Two and one-half hours after the warnings had sounded, the nuclear engineering staff from the University picked up the first fallout. Starting at a moderate level of about 40 rems an hour—a cumulative dose of 450 rems received in a 1-week period would be fatal to one-half of those exposed—the intensity rose to 50 rems before starting the decline to a level of about four-tenths of a rem an hour after 2 weeks. (The total dose in the first 4 days was 2,000 rems, which killed those who refused to believe shelter was necessary, and increased the risk of eventually dying of cancer for those who were properly sheltered.) For the immediate period, it was essential to stay as protected as possible.
For several days, Charlottesville remained immobile, suspended in time. It was unclear just what had happened or would happen. The President had been able to deliver a message of encouragement, which was carried by those emergency radio stations that could broadcast. As the atmosphere had cleared, radio station WCHV was able to transmit sporadically on its backup transmitter and emergency generator in the basement. However, the message from the President posed more questions than it answered—the damage assessment was incomplete. Nevertheless, he said that there was a tentative cease-fire.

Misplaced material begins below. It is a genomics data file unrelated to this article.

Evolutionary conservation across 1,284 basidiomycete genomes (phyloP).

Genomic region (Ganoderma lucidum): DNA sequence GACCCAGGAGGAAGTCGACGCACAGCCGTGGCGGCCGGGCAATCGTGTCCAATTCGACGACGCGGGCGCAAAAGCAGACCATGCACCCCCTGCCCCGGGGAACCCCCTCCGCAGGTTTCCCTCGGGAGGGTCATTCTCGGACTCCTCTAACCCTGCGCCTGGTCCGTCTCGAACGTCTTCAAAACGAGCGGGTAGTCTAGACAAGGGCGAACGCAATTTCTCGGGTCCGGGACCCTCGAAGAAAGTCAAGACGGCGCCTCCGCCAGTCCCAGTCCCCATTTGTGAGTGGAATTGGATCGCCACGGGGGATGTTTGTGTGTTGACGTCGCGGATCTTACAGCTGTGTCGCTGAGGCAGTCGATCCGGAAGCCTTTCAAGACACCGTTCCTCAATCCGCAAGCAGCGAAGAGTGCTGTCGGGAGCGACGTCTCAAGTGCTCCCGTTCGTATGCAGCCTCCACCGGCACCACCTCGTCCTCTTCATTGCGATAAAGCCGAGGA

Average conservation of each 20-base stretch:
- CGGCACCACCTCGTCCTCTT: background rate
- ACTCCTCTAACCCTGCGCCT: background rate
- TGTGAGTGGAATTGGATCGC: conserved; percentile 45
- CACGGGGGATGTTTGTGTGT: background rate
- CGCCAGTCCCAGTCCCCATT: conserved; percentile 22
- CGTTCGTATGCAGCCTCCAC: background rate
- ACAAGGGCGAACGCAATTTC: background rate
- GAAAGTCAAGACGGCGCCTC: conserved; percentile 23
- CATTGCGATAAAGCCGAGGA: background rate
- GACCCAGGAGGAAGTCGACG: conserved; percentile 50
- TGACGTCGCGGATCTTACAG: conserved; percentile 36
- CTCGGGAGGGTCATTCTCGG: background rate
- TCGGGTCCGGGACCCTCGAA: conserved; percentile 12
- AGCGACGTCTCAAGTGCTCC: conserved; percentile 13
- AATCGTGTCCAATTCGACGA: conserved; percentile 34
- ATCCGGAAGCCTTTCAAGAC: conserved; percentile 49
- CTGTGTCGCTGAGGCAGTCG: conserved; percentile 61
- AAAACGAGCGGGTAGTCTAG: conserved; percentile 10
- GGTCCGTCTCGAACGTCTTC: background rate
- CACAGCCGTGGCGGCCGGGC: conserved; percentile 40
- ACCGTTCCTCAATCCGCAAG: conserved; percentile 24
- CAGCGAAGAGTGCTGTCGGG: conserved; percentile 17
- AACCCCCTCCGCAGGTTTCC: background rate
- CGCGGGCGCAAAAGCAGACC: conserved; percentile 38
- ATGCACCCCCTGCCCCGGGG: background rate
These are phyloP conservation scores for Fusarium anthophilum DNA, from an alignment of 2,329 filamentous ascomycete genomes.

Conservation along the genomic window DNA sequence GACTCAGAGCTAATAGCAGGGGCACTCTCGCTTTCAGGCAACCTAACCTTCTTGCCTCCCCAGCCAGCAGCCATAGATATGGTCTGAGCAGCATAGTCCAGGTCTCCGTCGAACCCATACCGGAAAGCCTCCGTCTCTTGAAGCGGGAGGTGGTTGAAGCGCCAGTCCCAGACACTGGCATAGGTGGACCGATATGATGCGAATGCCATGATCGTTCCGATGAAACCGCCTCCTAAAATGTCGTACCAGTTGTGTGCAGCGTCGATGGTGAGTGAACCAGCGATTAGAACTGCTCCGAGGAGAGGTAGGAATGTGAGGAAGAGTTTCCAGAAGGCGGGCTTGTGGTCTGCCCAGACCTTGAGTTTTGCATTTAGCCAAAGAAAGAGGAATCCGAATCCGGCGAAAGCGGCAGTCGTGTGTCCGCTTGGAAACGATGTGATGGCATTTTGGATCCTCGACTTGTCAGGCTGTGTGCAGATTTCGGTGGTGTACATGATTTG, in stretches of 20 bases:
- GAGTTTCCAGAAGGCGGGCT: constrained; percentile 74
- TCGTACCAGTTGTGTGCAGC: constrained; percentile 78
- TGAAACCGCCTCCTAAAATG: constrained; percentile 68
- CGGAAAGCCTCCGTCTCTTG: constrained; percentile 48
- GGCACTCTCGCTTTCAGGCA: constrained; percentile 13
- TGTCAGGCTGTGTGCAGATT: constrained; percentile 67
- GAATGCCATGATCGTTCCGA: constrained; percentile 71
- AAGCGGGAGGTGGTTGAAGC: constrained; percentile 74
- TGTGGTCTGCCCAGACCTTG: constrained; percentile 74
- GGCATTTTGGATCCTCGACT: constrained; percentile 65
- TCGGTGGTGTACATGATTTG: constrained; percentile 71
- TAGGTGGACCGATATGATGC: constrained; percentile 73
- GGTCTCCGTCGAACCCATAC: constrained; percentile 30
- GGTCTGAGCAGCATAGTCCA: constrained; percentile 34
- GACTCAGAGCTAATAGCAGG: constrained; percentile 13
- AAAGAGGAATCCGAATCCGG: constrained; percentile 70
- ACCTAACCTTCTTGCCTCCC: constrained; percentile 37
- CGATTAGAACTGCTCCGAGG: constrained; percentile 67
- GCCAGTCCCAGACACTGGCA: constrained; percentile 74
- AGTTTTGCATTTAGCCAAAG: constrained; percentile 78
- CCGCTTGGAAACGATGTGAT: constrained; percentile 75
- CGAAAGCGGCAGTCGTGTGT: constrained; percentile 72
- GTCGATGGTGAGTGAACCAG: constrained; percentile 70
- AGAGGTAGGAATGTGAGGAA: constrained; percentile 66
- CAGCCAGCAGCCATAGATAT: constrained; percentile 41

In the first days of sheltering, only those with some particular expertise had much to do. Nuclear engineers and technicians from the University were able to monitor radiation in the shelters they occupied, and CB radios broadcast results to other shelters. The doctors were busy attempting to treat physical and psychological ailments—the symptoms of radiation sickness, flu, and acute anxiety being unnervingly similar—while the police and government officials attempted to keep order. The rest waited.
For the time being, the food stocks brought to the shelter were adequate if not appetizing. The only problem was the water supply which, though it kept running because of its gravity system, was contaminated with Iodine 131. Potassium iodide pills, which were available in some shelters, provided protection; elsewhere people drank bottled water, or as little water as possible.